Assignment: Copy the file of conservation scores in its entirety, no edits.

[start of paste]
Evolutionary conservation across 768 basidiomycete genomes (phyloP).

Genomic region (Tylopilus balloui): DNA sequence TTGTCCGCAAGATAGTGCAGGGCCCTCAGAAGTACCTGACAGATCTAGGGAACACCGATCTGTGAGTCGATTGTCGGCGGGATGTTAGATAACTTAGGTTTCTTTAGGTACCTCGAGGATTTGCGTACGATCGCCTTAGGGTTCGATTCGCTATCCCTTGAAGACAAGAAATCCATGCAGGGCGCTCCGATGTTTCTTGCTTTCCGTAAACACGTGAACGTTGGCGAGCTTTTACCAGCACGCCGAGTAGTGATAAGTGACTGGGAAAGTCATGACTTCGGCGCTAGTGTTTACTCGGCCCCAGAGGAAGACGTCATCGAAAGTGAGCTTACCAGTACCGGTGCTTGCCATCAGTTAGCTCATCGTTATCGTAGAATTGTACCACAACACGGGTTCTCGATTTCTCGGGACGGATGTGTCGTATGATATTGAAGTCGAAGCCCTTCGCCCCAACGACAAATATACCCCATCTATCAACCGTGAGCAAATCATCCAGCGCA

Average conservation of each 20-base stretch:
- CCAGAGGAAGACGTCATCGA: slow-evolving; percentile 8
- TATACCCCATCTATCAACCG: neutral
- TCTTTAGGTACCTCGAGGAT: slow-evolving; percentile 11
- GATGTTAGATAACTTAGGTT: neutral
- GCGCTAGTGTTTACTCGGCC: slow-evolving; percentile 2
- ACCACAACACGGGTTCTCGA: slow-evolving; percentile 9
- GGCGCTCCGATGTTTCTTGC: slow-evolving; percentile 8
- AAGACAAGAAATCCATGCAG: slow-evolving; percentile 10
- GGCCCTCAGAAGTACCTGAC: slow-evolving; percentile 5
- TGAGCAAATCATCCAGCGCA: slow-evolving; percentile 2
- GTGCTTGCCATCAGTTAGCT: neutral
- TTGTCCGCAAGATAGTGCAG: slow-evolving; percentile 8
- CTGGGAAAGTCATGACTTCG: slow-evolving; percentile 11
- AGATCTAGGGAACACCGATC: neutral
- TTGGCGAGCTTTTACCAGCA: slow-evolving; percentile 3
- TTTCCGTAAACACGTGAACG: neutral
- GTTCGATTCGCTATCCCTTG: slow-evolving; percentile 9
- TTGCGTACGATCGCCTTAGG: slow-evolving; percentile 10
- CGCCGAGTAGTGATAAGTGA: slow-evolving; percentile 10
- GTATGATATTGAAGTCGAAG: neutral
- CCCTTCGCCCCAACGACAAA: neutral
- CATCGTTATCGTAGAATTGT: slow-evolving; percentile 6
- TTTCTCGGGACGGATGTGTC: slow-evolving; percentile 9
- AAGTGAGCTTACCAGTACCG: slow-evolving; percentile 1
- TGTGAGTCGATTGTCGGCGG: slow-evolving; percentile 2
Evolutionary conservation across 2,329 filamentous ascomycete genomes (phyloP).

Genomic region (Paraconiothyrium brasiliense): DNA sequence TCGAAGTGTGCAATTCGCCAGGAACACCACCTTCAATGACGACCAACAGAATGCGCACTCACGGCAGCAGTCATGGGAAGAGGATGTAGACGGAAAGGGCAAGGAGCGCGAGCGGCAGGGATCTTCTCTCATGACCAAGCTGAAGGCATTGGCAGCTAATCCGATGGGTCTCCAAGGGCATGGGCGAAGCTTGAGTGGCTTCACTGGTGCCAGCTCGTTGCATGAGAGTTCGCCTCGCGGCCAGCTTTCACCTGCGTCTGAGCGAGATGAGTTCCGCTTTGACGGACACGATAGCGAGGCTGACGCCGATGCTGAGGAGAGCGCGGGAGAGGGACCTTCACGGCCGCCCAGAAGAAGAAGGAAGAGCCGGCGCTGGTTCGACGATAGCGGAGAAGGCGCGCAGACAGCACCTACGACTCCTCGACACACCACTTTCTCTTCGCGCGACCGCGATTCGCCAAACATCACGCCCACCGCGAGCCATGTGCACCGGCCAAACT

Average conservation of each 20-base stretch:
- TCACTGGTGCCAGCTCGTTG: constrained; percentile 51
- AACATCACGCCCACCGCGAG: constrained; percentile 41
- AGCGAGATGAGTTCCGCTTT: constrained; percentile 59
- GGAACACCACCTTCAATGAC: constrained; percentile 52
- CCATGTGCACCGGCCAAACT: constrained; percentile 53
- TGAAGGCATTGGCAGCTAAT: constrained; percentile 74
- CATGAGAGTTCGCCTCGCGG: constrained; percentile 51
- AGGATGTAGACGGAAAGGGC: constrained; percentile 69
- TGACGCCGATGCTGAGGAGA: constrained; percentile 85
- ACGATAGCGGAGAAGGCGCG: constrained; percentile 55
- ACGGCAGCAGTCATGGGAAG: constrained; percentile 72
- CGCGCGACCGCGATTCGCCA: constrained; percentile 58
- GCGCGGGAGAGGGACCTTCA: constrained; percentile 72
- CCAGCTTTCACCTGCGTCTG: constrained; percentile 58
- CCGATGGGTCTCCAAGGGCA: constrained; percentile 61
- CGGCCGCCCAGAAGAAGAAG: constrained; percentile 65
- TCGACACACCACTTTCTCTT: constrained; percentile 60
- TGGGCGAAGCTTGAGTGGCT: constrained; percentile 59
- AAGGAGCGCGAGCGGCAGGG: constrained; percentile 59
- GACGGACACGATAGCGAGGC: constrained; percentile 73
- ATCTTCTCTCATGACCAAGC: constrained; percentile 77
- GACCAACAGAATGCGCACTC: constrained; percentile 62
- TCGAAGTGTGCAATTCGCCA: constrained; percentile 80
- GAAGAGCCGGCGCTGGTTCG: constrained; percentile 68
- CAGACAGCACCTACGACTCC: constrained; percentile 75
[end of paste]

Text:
Evolutionary conservation across 768 basidiomycete genomes (phyloP).

Genomic region (Tylopilus balloui): DNA sequence TTGTCCGCAAGATAGTGCAGGGCCCTCAGAAGTACCTGACAGATCTAGGGAACACCGATCTGTGAGTCGATTGTCGGCGGGATGTTAGATAACTTAGGTTTCTTTAGGTACCTCGAGGATTTGCGTACGATCGCCTTAGGGTTCGATTCGCTATCCCTTGAAGACAAGAAATCCATGCAGGGCGCTCCGATGTTTCTTGCTTTCCGTAAACACGTGAACGTTGGCGAGCTTTTACCAGCACGCCGAGTAGTGATAAGTGACTGGGAAAGTCATGACTTCGGCGCTAGTGTTTACTCGGCCCCAGAGGAAGACGTCATCGAAAGTGAGCTTACCAGTACCGGTGCTTGCCATCAGTTAGCTCATCGTTATCGTAGAATTGTACCACAACACGGGTTCTCGATTTCTCGGGACGGATGTGTCGTATGATATTGAAGTCGAAGCCCTTCGCCCCAACGACAAATATACCCCATCTATCAACCGTGAGCAAATCATCCAGCGCA

Average conservation of each 20-base stretch:
- CCAGAGGAAGACGTCATCGA: slow-evolving; percentile 8
- TATACCCCATCTATCAACCG: neutral
- TCTTTAGGTACCTCGAGGAT: slow-evolving; percentile 11
- GATGTTAGATAACTTAGGTT: neutral
- GCGCTAGTGTTTACTCGGCC: slow-evolving; percentile 2
- ACCACAACACGGGTTCTCGA: slow-evolving; percentile 9
- GGCGCTCCGATGTTTCTTGC: slow-evolving; percentile 8
- AAGACAAGAAATCCATGCAG: slow-evolving; percentile 10
- GGCCCTCAGAAGTACCTGAC: slow-evolving; percentile 5
- TGAGCAAATCATCCAGCGCA: slow-evolving; percentile 2
- GTGCTTGCCATCAGTTAGCT: neutral
- TTGTCCGCAAGATAGTGCAG: slow-evolving; percentile 8
- CTGGGAAAGTCATGACTTCG: slow-evolving; percentile 11
- AGATCTAGGGAACACCGATC: neutral
- TTGGCGAGCTTTTACCAGCA: slow-evolving; percentile 3
- TTTCCGTAAACACGTGAACG: neutral
- GTTCGATTCGCTATCCCTTG: slow-evolving; percentile 9
- TTGCGTACGATCGCCTTAGG: slow-evolving; percentile 10
- CGCCGAGTAGTGATAAGTGA: slow-evolving; percentile 10
- GTATGATATTGAAGTCGAAG: neutral
- CCCTTCGCCCCAACGACAAA: neutral
- CATCGTTATCGTAGAATTGT: slow-evolving; percentile 6
- TTTCTCGGGACGGATGTGTC: slow-evolving; percentile 9
- AAGTGAGCTTACCAGTACCG: slow-evolving; percentile 1
- TGTGAGTCGATTGTCGGCGG: slow-evolving; percentile 2
Evolutionary conservation across 2,329 filamentous ascomycete genomes (phyloP).

Genomic region (Paraconiothyrium brasiliense): DNA sequence TCGAAGTGTGCAATTCGCCAGGAACACCACCTTCAATGACGACCAACAGAATGCGCACTCACGGCAGCAGTCATGGGAAGAGGATGTAGACGGAAAGGGCAAGGAGCGCGAGCGGCAGGGATCTTCTCTCATGACCAAGCTGAAGGCATTGGCAGCTAATCCGATGGGTCTCCAAGGGCATGGGCGAAGCTTGAGTGGCTTCACTGGTGCCAGCTCGTTGCATGAGAGTTCGCCTCGCGGCCAGCTTTCACCTGCGTCTGAGCGAGATGAGTTCCGCTTTGACGGACACGATAGCGAGGCTGACGCCGATGCTGAGGAGAGCGCGGGAGAGGGACCTTCACGGCCGCCCAGAAGAAGAAGGAAGAGCCGGCGCTGGTTCGACGATAGCGGAGAAGGCGCGCAGACAGCACCTACGACTCCTCGACACACCACTTTCTCTTCGCGCGACCGCGATTCGCCAAACATCACGCCCACCGCGAGCCATGTGCACCGGCCAAACT

Average conservation of each 20-base stretch:
- TCACTGGTGCCAGCTCGTTG: constrained; percentile 51
- AACATCACGCCCACCGCGAG: constrained; percentile 41
- AGCGAGATGAGTTCCGCTTT: constrained; percentile 59
- GGAACACCACCTTCAATGAC: constrained; percentile 52
- CCATGTGCACCGGCCAAACT: constrained; percentile 53
- TGAAGGCATTGGCAGCTAAT: constrained; percentile 74
- CATGAGAGTTCGCCTCGCGG: constrained; percentile 51
- AGGATGTAGACGGAAAGGGC: constrained; percentile 69
- TGACGCCGATGCTGAGGAGA: constrained; percentile 85
- ACGATAGCGGAGAAGGCGCG: constrained; percentile 55
- ACGGCAGCAGTCATGGGAAG: constrained; percentile 72
- CGCGCGACCGCGATTCGCCA: constrained; percentile 58
- GCGCGGGAGAGGGACCTTCA: constrained; percentile 72
- CCAGCTTTCACCTGCGTCTG: constrained; percentile 58
- CCGATGGGTCTCCAAGGGCA: constrained; percentile 61
- CGGCCGCCCAGAAGAAGAAG: constrained; percentile 65
- TCGACACACCACTTTCTCTT: constrained; percentile 60
- TGGGCGAAGCTTGAGTGGCT: constrained; percentile 59
- AAGGAGCGCGAGCGGCAGGG: constrained; percentile 59
- GACGGACACGATAGCGAGGC: constrained; percentile 73
- ATCTTCTCTCATGACCAAGC: constrained; percentile 77
- GACCAACAGAATGCGCACTC: constrained; percentile 62
- TCGAAGTGTGCAATTCGCCA: constrained; percentile 80
- GAAGAGCCGGCGCTGGTTCG: constrained; percentile 68
- CAGACAGCACCTACGACTCC: constrained; percentile 75